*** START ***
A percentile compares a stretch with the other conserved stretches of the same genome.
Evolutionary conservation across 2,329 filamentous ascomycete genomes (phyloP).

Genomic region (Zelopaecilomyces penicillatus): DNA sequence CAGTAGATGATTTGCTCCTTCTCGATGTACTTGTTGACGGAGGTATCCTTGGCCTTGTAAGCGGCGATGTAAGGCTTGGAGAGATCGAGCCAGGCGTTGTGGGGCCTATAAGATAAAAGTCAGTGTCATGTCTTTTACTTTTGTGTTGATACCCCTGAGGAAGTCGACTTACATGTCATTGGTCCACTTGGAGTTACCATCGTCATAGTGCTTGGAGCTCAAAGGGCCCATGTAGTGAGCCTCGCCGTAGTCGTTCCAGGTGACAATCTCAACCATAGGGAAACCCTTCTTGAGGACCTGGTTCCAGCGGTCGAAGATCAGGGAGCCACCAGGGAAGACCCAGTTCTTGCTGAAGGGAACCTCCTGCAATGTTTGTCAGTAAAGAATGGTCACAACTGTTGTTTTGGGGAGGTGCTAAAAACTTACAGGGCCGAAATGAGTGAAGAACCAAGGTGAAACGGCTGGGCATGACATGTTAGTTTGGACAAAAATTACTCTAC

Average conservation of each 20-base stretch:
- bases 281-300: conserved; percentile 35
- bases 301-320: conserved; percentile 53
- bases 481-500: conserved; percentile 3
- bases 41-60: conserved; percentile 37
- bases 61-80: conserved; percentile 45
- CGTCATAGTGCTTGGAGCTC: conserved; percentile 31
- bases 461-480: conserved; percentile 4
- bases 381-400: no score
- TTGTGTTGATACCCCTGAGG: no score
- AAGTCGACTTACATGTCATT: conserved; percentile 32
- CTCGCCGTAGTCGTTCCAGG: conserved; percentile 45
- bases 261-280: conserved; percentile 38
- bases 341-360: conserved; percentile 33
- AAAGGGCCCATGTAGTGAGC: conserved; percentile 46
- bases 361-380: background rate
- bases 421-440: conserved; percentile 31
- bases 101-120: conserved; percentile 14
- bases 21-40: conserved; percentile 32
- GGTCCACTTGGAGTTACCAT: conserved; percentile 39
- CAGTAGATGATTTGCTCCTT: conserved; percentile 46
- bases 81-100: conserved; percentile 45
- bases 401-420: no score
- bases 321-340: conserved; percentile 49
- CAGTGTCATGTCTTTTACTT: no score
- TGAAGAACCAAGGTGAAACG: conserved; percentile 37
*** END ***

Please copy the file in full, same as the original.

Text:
A percentile compares a stretch with the other conserved stretches of the same genome.
Evolutionary conservation across 2,329 filamentous ascomycete genomes (phyloP).

Genomic region (Zelopaecilomyces penicillatus): DNA sequence CAGTAGATGATTTGCTCCTTCTCGATGTACTTGTTGACGGAGGTATCCTTGGCCTTGTAAGCGGCGATGTAAGGCTTGGAGAGATCGAGCCAGGCGTTGTGGGGCCTATAAGATAAAAGTCAGTGTCATGTCTTTTACTTTTGTGTTGATACCCCTGAGGAAGTCGACTTACATGTCATTGGTCCACTTGGAGTTACCATCGTCATAGTGCTTGGAGCTCAAAGGGCCCATGTAGTGAGCCTCGCCGTAGTCGTTCCAGGTGACAATCTCAACCATAGGGAAACCCTTCTTGAGGACCTGGTTCCAGCGGTCGAAGATCAGGGAGCCACCAGGGAAGACCCAGTTCTTGCTGAAGGGAACCTCCTGCAATGTTTGTCAGTAAAGAATGGTCACAACTGTTGTTTTGGGGAGGTGCTAAAAACTTACAGGGCCGAAATGAGTGAAGAACCAAGGTGAAACGGCTGGGCATGACATGTTAGTTTGGACAAAAATTACTCTAC

Average conservation of each 20-base stretch:
- bases 281-300: conserved; percentile 35
- bases 301-320: conserved; percentile 53
- bases 481-500: conserved; percentile 3
- bases 41-60: conserved; percentile 37
- bases 61-80: conserved; percentile 45
- CGTCATAGTGCTTGGAGCTC: conserved; percentile 31
- bases 461-480: conserved; percentile 4
- bases 381-400: no score
- TTGTGTTGATACCCCTGAGG: no score
- AAGTCGACTTACATGTCATT: conserved; percentile 32
- CTCGCCGTAGTCGTTCCAGG: conserved; percentile 45
- bases 261-280: conserved; percentile 38
- bases 341-360: conserved; percentile 33
- AAAGGGCCCATGTAGTGAGC: conserved; percentile 46
- bases 361-380: background rate
- bases 421-440: conserved; percentile 31
- bases 101-120: conserved; percentile 14
- bases 21-40: conserved; percentile 32
- GGTCCACTTGGAGTTACCAT: conserved; percentile 39
- CAGTAGATGATTTGCTCCTT: conserved; percentile 46
- bases 81-100: conserved; percentile 45
- bases 401-420: no score
- bases 321-340: conserved; percentile 49
- CAGTGTCATGTCTTTTACTT: no score
- TGAAGAACCAAGGTGAAACG: conserved; percentile 37